Many fans watching recent episodes of SmackDown may have wondered, "Will we ever see the end of tired and mediocre program between Randy Orton and Alberto Del Rio?"
You see, the feud has been all over television for months now and, alas, shows no signs of abating.
Sure, Orton has beaten his foe spotlessly clean in several matches by now, but for whatever reason, Del Rio continues to pick a fight, and he even cost Orton a match with Dolph Ziggler on this week’s SmackDown.
All frustrated fans can do is roll our eyes as we once again have to sit through the least interesting WWE grudge feud in years.
It’s not that the matches between the pair are bad. In fact, their two-out-of-three falls bout on Raw last week was pretty decent, by TV match standards. They have fine, if not spectacular, in-ring chemistry.
The real issue is that the program feels like—and probably is—time-filler with two wrestlers who have nothing better to do.
Orton has been going through the motions for a while now, seemingly waiting for management to finally turn him heel again and kick-start his stale career. If he looks bored by his current role, it’s probably because he is.
His attention has also been elsewhere in recent times; he just finished filming upcoming straight-to-DVD WWE Studios movie 12 Rounds: Reloaded.
Del Rio has not fared much better. Despite a huge push at the start of his career (He won the 2011 Royal Rumble and main evented WrestleMania with Edge a couple of months later), he never really got over like people hoped, with his two title runs getting decidedly lukewarm reactions from the fans.
His bland, one-dimensional heel character is also a hindrance. Oh, sure, there was something fun about his rich, snobbish aristocrat character when he debuted in the summer of 2010, but two years on and the whole act feels tired.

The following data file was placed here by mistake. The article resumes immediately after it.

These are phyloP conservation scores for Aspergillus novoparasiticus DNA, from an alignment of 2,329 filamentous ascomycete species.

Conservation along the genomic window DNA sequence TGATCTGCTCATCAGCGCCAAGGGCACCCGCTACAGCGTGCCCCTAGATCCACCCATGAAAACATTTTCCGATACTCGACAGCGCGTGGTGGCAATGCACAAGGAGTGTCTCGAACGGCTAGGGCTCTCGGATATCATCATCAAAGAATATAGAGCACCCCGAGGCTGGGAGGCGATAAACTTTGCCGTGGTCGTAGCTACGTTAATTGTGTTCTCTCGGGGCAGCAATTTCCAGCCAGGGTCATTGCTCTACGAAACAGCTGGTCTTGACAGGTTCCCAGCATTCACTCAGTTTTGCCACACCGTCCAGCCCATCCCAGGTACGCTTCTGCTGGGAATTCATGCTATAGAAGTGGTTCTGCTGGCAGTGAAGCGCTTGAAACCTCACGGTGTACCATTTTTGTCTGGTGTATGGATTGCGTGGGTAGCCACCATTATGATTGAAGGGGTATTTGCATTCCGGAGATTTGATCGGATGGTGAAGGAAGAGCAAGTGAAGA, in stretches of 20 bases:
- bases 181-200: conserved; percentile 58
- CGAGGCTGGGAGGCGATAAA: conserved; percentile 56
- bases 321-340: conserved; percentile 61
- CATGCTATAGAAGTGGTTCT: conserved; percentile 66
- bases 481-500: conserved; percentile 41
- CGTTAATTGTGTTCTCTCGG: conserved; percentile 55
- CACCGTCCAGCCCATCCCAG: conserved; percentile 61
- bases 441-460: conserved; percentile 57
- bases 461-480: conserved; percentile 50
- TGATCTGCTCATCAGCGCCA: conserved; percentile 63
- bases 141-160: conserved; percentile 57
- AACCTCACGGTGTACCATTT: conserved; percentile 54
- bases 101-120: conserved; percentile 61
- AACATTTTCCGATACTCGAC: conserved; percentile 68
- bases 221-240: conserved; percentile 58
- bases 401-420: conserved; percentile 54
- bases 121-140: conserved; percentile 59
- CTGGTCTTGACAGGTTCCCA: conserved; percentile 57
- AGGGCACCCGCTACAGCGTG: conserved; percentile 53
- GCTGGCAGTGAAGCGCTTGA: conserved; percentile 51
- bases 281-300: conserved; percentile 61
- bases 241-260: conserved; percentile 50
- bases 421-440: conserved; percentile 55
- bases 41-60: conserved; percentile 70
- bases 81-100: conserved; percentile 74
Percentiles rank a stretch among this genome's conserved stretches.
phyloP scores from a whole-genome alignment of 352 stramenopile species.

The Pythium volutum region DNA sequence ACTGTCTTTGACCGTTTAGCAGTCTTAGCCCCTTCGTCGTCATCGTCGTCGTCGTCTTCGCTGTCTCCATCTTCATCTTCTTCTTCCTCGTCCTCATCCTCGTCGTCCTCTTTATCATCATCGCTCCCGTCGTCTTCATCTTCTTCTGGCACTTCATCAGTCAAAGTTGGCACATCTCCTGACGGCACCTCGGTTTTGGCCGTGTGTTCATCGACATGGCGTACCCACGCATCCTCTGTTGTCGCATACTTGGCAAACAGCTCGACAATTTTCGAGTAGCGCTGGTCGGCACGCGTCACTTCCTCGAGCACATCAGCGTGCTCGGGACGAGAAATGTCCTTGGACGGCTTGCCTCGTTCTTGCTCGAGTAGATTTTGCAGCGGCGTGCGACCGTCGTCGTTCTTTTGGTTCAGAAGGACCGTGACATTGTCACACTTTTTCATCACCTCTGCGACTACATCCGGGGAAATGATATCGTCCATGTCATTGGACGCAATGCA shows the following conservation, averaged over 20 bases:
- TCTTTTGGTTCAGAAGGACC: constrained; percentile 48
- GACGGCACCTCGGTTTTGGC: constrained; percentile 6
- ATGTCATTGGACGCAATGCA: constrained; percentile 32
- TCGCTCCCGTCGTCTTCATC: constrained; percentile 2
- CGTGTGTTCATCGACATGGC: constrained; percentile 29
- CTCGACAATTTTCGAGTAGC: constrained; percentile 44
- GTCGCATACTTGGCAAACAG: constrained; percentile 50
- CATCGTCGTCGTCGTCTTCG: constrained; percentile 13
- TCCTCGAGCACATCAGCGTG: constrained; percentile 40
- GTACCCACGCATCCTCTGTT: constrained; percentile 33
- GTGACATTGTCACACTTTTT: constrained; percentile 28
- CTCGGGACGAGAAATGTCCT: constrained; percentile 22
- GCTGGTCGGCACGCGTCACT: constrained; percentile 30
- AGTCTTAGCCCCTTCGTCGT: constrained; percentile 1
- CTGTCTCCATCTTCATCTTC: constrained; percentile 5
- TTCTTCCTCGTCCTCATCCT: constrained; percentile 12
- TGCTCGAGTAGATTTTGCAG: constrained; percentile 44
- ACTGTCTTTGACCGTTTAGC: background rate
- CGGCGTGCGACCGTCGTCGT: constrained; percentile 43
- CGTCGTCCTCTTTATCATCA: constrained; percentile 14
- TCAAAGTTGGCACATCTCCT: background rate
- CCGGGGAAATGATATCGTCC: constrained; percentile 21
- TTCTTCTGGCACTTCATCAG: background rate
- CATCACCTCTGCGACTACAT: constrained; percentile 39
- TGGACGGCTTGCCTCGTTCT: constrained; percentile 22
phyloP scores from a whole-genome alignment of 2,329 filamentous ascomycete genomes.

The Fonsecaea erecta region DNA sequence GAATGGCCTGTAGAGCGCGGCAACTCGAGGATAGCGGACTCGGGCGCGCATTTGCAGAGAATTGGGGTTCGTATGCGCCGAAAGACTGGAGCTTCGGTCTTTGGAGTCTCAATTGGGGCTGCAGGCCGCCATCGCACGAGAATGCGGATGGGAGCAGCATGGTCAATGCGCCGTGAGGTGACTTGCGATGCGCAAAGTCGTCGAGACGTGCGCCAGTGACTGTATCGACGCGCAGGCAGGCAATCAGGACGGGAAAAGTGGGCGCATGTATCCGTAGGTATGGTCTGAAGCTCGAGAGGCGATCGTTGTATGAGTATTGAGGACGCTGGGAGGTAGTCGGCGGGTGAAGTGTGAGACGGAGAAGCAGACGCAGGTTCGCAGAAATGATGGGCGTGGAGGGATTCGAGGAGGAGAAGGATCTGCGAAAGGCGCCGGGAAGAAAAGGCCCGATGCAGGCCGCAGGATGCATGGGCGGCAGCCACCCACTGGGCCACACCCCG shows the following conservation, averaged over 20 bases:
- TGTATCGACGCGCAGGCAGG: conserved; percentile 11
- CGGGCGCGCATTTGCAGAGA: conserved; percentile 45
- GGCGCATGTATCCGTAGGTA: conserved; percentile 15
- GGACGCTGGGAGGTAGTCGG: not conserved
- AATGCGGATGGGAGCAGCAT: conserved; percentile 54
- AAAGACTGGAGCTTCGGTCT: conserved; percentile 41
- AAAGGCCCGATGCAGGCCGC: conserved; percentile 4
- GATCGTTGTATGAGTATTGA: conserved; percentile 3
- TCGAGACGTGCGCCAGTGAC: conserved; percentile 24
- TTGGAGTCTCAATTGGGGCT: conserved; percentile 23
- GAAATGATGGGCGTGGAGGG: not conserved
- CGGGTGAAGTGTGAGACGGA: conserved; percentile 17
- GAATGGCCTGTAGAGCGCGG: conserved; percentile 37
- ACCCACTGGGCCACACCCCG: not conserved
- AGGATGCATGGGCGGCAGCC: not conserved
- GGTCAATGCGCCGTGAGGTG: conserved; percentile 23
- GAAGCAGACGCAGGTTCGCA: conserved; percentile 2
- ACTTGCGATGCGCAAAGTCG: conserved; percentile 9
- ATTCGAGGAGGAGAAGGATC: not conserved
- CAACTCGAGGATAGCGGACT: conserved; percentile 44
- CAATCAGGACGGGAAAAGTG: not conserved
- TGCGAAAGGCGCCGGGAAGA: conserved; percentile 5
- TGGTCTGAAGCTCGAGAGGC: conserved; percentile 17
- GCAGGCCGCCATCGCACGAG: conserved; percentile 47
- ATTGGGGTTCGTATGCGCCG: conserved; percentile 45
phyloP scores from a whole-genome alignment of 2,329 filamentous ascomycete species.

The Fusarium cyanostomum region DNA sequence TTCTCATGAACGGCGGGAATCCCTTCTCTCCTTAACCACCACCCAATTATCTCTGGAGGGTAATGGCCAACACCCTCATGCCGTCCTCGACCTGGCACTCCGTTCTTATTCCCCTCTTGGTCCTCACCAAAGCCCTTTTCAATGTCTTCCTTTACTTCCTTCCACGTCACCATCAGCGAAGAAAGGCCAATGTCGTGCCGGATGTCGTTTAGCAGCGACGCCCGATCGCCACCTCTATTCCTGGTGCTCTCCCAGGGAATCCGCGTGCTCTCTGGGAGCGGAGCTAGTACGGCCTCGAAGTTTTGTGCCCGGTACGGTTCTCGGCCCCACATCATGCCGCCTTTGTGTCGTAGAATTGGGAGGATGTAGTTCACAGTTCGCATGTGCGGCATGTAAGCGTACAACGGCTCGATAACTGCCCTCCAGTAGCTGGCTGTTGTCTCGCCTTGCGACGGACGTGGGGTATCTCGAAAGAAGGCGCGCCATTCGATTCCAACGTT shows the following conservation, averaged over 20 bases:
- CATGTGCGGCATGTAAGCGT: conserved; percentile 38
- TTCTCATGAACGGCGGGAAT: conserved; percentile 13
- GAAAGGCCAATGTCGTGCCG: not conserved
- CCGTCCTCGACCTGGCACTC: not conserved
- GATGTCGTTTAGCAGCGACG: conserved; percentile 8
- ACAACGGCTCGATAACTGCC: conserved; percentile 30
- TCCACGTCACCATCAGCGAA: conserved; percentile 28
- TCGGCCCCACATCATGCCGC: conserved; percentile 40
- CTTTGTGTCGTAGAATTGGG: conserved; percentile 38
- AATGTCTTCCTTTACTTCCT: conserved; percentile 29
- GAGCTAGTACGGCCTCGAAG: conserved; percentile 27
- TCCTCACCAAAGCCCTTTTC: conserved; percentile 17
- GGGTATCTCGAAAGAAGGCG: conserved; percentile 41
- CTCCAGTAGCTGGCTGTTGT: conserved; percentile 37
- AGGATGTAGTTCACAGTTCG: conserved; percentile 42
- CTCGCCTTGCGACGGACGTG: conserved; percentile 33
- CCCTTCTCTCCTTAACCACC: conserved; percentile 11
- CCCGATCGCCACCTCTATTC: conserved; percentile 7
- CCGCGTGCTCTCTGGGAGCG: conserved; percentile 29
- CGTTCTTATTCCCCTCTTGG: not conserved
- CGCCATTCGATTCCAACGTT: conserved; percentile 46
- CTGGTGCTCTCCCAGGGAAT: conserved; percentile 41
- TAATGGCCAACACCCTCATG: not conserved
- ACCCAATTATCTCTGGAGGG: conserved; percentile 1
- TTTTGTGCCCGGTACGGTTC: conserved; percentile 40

By now, his character should have developed more beyond just driving out in fancy cars and wearing nice scarves. Instead, Del Rio—and the creative team—seem to have made no real effort to implement changes, and, as a result, many fans are bored senseless by him.
It’s doubtful that his flourishing on-screen relationship with Rosa Mendes will help raise his stock in the company either—romance angles are usually hit-or-miss, and the interaction between these two so far comes off as awkward and stilted. They look almost as uncomfortable together as John Cena and A.J. Lee.
Let’s face it, Del Rio’s manager and personal ring announcer—the wickedly entertaining and very charismatic Ricardo Rodriguez—is the real star of the pair. He may be the one who has a real future in WWE, not his deathly dull boss.
So, at this point Orton needs to move on. While he was floundering before this feud, it has only continued to drag him down. There’s nothing to gain from continuing to return to the Orton/Del Rio program. It’s played out—and, frankly, wasn’t even that great when it was fresh.
Following from this, Orton needs to turn heel—and soon. Such a move would revive his career and rocket him back into the main event scene, where he can headline in programs with stars like Sheamus, John Cena and Triple H.
Hey, maybe come WrestleMania time, heel Orton can have another shot at Taker’s streak? It’s an intriguing idea.
The end of the program would also be better for SmackDown as a whole. The once-thriving wrestling show has become bogged down in recent times by time-filling feuds and convoluted angles that no one cares about. Del Rio vs. Orton isn’t the solution to any of its woes; indeed, it’s actually a big part of the problem.